Will rock music entrepreneur Glenn Wheatley go to jail for tax fraud? The answer, if recent sentences are anything to go by, is that it’s a distinct possibility. And Mr Wheatley is likely to get a jail term of some length if Victorian County Court Judge Tim Wood determines jail time is warranted.

Mr Wheatley has pleaded guilty to one count each of defrauding the Commonwealth, one count of failing to aid to the utmost of his power in the administration of his property and affairs contrary to the Bankruptcy Act, and dishonestly obtaining a gain from the Commissioner of Taxation. All up he faces a maximum penalty of 16 years, but he won’t get anywhere near that.

The quantum of Mr Wheatley’s fraud is however over $300,000, and even allowing for the discount on sentence he gets for co-operation with the prosecution and for his plea of guilty, he might still get a jail term of more than two years.

But what about the references from celebrities like Bert Newton and John Farnham? That is to be expected in a case like this and the courts tend not to be overawed by such high-flying referees.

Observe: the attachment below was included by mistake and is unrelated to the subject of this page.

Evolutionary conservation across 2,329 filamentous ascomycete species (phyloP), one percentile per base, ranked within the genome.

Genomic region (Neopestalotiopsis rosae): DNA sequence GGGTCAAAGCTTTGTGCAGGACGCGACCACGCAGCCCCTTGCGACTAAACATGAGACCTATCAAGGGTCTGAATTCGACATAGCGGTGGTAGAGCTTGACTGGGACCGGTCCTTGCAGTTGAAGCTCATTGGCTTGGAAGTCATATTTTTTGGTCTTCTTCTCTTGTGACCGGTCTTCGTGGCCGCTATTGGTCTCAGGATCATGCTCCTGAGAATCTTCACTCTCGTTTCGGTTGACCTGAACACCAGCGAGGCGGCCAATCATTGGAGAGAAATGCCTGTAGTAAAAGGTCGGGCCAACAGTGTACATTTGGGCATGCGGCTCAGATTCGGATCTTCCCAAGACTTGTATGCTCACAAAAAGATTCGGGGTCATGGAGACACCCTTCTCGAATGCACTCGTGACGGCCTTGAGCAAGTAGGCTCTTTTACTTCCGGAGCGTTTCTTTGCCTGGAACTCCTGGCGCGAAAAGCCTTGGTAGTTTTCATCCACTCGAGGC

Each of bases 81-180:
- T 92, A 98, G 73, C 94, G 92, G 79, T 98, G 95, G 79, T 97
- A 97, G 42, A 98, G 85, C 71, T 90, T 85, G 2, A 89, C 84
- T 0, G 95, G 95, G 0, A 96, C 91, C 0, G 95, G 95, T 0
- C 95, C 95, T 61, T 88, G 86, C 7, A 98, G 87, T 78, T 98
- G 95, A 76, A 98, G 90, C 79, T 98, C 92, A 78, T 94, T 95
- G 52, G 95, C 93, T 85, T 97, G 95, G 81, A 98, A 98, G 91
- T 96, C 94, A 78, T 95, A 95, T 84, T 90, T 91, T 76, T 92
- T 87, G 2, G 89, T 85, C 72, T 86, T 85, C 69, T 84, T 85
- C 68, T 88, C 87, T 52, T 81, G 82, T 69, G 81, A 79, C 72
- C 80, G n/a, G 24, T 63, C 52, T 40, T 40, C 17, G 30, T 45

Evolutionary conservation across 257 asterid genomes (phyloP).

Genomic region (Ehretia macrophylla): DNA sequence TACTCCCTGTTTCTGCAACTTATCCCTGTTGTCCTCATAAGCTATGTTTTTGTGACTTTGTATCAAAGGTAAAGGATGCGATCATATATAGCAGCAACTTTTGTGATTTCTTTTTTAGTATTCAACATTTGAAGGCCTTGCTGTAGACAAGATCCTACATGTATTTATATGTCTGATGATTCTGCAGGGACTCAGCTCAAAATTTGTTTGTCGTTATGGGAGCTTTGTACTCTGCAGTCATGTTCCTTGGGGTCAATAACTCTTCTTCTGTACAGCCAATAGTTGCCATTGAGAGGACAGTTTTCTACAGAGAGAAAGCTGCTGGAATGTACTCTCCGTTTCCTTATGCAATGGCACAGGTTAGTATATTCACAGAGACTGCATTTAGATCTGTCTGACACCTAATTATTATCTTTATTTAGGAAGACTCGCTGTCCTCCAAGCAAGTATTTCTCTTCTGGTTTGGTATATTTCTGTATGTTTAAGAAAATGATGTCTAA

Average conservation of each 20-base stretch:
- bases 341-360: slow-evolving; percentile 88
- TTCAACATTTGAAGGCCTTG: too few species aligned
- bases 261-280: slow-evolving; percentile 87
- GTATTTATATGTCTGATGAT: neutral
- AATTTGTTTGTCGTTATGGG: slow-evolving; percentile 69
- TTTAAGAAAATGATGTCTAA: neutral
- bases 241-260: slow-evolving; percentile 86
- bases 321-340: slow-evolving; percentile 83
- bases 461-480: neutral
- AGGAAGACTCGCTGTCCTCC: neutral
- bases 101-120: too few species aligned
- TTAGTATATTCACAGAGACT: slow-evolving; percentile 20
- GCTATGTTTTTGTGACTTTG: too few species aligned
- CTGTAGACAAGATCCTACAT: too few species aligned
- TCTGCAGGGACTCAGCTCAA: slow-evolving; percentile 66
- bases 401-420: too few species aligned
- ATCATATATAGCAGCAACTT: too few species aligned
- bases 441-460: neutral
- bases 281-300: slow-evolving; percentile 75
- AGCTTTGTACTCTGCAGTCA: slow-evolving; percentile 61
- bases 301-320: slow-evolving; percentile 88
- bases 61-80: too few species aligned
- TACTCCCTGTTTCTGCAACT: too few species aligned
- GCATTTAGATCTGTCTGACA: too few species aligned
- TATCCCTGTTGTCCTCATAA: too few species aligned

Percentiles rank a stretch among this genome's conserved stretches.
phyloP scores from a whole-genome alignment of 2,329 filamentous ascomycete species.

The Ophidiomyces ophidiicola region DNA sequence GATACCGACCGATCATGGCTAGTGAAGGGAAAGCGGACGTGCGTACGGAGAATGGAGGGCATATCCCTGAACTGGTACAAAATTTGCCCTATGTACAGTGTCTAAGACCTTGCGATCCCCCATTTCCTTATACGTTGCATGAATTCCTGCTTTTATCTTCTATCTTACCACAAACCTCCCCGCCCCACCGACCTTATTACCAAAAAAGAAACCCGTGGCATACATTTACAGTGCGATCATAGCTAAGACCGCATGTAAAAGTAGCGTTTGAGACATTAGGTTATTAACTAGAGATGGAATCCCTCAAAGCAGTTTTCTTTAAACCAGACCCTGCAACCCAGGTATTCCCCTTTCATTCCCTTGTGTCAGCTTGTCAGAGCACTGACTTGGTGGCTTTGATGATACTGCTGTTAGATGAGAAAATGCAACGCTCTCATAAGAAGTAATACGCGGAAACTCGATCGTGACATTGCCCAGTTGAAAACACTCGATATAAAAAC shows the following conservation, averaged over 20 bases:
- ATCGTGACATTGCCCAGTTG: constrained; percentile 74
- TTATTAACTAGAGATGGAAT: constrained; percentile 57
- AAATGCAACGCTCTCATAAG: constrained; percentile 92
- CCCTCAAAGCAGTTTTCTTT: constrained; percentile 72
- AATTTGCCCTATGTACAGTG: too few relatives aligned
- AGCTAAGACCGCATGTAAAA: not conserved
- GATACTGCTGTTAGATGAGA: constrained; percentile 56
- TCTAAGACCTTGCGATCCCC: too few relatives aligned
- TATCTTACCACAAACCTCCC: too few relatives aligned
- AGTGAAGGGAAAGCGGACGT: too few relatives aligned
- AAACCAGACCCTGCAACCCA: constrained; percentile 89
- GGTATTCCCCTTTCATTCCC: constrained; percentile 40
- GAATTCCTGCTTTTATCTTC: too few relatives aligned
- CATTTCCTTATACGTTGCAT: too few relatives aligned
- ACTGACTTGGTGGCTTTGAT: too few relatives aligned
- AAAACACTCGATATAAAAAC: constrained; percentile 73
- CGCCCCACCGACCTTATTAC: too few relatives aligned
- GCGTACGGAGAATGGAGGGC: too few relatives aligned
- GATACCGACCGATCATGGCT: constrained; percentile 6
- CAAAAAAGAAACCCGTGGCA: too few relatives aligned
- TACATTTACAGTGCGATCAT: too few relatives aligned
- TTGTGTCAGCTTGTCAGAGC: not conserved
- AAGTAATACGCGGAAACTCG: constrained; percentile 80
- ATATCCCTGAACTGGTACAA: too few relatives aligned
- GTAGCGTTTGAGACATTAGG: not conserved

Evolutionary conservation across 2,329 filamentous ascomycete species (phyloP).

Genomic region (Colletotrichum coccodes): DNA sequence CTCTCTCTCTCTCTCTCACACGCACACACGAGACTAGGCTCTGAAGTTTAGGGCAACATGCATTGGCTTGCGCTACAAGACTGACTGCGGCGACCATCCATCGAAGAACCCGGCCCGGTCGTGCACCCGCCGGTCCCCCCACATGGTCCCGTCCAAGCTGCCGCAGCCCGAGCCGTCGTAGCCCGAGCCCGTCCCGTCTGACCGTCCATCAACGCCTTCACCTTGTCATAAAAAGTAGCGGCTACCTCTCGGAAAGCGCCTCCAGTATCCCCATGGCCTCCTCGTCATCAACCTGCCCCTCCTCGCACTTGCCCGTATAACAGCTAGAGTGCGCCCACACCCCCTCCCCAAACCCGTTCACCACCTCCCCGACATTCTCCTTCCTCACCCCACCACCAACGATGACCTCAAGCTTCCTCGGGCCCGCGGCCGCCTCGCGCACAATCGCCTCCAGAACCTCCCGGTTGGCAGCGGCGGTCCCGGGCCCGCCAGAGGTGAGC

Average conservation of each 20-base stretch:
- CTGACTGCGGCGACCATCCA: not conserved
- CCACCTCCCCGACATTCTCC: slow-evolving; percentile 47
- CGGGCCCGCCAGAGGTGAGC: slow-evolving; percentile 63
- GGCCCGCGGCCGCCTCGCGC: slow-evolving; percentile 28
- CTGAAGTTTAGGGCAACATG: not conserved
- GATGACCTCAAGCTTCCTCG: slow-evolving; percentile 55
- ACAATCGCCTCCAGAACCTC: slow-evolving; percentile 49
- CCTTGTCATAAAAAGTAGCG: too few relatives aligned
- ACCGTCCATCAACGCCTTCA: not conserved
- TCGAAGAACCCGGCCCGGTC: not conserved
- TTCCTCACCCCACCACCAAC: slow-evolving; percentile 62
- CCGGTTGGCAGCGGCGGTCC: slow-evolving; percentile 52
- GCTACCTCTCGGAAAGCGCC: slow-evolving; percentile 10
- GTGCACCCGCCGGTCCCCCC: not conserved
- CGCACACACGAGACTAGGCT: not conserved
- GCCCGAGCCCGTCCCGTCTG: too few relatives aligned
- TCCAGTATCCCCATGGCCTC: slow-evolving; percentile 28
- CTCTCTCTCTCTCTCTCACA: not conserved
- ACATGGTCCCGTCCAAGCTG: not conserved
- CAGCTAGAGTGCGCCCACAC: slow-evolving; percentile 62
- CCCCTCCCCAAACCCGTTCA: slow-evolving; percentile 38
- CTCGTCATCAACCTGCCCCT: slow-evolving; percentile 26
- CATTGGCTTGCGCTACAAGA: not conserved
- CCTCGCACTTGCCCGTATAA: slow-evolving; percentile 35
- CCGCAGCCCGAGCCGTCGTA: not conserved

Here are some of the recent sentences handed down by the courts for tax fraud:

Sydney tax agent Simon Minh Phung 34, was sentenced in June this year to five years jail at Sydney’s Downing Centre District Court for identity related income tax fraud totalling $565,000.

In March this year, an Adelaide man was sentenced by the Adelaide District Court to two years and 10 months jail, with a non-parole period of 12 months, for tax fraud of $323,912.

In September last year, a Sydney company director was sentenced to five and a half years jail, with a three and a half year non-parole period, by the Downing Centre District Court for falsely claiming over $600,000 in GST refunds.

In August last year, a Newcastle businessman pleaded guilty to two counts of fraud and obtaining property by deception and was jailed for two and a half years, with fifteen months non-parole period and a 4 year good behaviour bond, by the Newcastle District Court for tax fraud of $139,852.